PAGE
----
Stabbing suspect charged |

Stabbing suspect charged

William Ferchland

In court for his Monday arraignment, Steve Wasserman recited his plea of not guilty by reason of insanity on charges related to his alleged attack on his ex-girlfriend with a 2-foot-long sword.

From attempted murder to endangering a child, Wasserman pleaded not guilty as El Dorado County Superior Court Presiding Judge Suzanne Kingsbury read the three felonies and two misdemeanors.

Wasserman provided two pleas: not guilty and not guilty by reason of insanity.

The dual pleas mean if Wasserman is convicted, another trial would take place to determine whether he was insane at the time of the crimes.

A trial was scheduled for March 7. A hearing on the progress of the case was scheduled for Feb. 27.

Susan Rizk, Wasserman’s ex-girlfriend severely injured in the Oct. 25 attack, remains at Washoe Medical Center in Reno. Family members hope she will be released sometime this week. The casts on her wrists are off and she is walking daily.

Sister Diane Watson said Rizk, 32, is on a “full-liquid diet and her digestive system seems to be handling it OK.”

Wasserman waived his right to a preliminary hearing, a proceeding when witnesses and evidence are introduced to a judge who makes a determination of whether there is enough cause to move forward with a case.

Defense attorney Lori London said she “felt there was little to be gained” by having a preliminary hearing.

Next is a Dec. 30 hearing when the court will assign two experts – one for the defense and the other for the prosecution – who will evaluate the mental capacity of Wasserman.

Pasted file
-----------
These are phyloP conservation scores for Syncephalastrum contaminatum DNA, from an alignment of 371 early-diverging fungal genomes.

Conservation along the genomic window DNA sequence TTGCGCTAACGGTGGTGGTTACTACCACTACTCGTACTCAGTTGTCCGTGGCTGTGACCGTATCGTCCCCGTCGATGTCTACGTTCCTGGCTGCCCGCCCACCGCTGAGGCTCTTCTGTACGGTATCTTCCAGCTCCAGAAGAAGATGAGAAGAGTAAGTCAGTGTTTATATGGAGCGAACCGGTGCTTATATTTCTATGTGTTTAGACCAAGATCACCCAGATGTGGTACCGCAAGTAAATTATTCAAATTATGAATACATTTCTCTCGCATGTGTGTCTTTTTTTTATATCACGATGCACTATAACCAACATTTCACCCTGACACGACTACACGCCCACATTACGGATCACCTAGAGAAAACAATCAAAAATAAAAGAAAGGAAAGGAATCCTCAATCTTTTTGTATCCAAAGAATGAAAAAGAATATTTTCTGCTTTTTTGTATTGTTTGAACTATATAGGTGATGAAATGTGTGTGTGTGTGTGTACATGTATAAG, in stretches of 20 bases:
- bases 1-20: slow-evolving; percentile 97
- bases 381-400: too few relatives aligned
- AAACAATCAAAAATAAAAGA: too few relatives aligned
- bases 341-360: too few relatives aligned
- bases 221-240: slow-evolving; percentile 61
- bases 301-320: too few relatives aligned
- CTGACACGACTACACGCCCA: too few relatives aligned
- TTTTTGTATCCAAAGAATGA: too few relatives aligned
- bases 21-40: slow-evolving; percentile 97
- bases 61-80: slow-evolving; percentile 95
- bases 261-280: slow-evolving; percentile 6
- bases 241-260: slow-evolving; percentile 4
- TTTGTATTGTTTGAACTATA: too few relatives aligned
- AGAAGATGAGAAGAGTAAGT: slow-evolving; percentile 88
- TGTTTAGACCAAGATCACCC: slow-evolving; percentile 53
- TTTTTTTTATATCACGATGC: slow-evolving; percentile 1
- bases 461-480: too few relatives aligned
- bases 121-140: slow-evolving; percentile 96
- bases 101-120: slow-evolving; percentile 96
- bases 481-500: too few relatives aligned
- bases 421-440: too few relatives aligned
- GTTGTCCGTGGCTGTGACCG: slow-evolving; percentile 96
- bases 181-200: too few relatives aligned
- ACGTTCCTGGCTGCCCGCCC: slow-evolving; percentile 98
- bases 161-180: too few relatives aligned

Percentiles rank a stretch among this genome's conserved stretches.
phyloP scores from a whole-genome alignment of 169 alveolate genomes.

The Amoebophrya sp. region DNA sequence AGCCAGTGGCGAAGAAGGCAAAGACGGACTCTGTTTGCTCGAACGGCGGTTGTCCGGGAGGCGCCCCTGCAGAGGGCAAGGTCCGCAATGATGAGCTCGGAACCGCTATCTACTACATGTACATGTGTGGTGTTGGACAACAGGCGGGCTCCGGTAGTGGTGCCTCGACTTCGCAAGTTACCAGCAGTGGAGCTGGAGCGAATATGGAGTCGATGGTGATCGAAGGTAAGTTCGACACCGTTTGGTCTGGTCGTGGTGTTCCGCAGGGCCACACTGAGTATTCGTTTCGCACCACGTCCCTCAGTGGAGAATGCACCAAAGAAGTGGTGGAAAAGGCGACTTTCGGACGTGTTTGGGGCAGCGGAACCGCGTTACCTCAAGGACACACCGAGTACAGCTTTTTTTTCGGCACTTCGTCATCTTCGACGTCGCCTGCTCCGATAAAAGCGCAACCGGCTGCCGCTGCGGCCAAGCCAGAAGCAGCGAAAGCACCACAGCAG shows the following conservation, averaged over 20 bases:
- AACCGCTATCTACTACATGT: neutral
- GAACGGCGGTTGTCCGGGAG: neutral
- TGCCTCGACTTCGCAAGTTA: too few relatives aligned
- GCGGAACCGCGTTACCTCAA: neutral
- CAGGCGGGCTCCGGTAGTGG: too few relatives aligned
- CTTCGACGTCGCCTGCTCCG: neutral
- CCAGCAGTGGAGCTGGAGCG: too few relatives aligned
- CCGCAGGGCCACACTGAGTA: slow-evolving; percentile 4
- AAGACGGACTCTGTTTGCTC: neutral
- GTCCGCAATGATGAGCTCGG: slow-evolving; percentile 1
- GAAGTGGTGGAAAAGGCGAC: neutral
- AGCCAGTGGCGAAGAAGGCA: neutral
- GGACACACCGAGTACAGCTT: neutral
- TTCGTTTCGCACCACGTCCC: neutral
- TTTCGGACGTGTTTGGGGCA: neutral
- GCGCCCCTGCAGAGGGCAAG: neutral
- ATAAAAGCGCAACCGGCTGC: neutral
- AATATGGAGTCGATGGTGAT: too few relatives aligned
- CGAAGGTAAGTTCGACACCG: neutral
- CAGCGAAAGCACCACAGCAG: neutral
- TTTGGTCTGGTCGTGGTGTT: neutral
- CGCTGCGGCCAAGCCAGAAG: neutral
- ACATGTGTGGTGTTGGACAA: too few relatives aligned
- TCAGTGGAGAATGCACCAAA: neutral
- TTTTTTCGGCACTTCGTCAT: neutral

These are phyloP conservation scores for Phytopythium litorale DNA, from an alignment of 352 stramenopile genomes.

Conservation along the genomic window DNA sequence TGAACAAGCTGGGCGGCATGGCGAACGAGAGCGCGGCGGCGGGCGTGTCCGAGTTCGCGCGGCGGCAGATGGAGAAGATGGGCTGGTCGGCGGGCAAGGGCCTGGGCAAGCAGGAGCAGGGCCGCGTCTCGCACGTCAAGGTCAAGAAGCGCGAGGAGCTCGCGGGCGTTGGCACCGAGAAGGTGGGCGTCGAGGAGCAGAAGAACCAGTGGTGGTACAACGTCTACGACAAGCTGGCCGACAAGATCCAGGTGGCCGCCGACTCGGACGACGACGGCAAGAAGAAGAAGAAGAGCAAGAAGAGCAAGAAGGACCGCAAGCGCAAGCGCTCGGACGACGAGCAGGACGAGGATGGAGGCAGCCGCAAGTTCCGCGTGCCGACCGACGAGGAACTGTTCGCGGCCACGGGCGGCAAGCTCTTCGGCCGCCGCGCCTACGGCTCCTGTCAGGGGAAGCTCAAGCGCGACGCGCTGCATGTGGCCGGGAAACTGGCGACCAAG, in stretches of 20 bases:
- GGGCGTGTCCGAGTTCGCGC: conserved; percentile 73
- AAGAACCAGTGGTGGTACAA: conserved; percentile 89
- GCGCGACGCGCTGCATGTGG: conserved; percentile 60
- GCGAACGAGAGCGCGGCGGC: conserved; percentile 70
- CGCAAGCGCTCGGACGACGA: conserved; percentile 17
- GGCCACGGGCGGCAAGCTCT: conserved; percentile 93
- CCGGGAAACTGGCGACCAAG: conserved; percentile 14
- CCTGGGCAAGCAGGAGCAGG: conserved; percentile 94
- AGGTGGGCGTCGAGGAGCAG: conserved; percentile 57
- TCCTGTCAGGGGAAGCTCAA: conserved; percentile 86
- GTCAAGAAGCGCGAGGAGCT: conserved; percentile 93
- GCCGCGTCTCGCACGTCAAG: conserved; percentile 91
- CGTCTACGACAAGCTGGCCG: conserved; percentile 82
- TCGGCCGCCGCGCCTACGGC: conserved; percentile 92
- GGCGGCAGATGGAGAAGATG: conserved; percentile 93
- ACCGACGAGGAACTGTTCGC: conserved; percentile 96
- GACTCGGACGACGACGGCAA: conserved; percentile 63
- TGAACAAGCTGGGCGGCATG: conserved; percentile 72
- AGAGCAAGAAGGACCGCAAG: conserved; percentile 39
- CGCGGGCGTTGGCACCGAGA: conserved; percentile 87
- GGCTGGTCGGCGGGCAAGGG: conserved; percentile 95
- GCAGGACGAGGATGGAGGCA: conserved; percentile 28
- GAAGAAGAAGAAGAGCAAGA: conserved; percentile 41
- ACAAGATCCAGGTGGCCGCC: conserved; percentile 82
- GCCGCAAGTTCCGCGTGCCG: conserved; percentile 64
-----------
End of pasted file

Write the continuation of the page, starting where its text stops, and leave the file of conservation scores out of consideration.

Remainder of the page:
London was asked if she believes the case will make it to trial.

“As of this moment yes I do,” she said.

Monday’s hearing had a different feel compared to last month’s preliminary hearing, which was eventually rescheduled. Last month’s hearing was filled with family and friends of Rizk, law enforcement officials and members of the media. Partly due to the morning time and court dates frequently changing, the audience for the case was sparse on Monday.

“He sat there, looked over at me a few times,” Brent Woodard, boyfriend of one of Rizk’s sisters, said after the hearing. “(There was) none of the staring he did in the hearing a month and a half ago. He was pretty calm.”

Woodard thought time behind bars has had its affect on Wasserman.

“He just sat there,” Woodard said. “He looked like a jailbird, with a rough look.”

Wasserman is charged with three felonies: attempted murder, aggravated mayhem and residential burglary. The attempted murder and residential burglary charges carry special allegations involving great bodily injury and the use of a dangerous weapon.

The mayhem charge also included the special allegation of use of a deadly weapon.

He’s also charged with two misdemeanors of endangering a child and violating a restraining order. The maximum sentence for all of the felonies is life in prison.

Yet if Wasserman is found guilty of the crimes but determined insane when he did it, he would be sentenced to the care of a mental health facility until he’s deemed safe to re-enter society.

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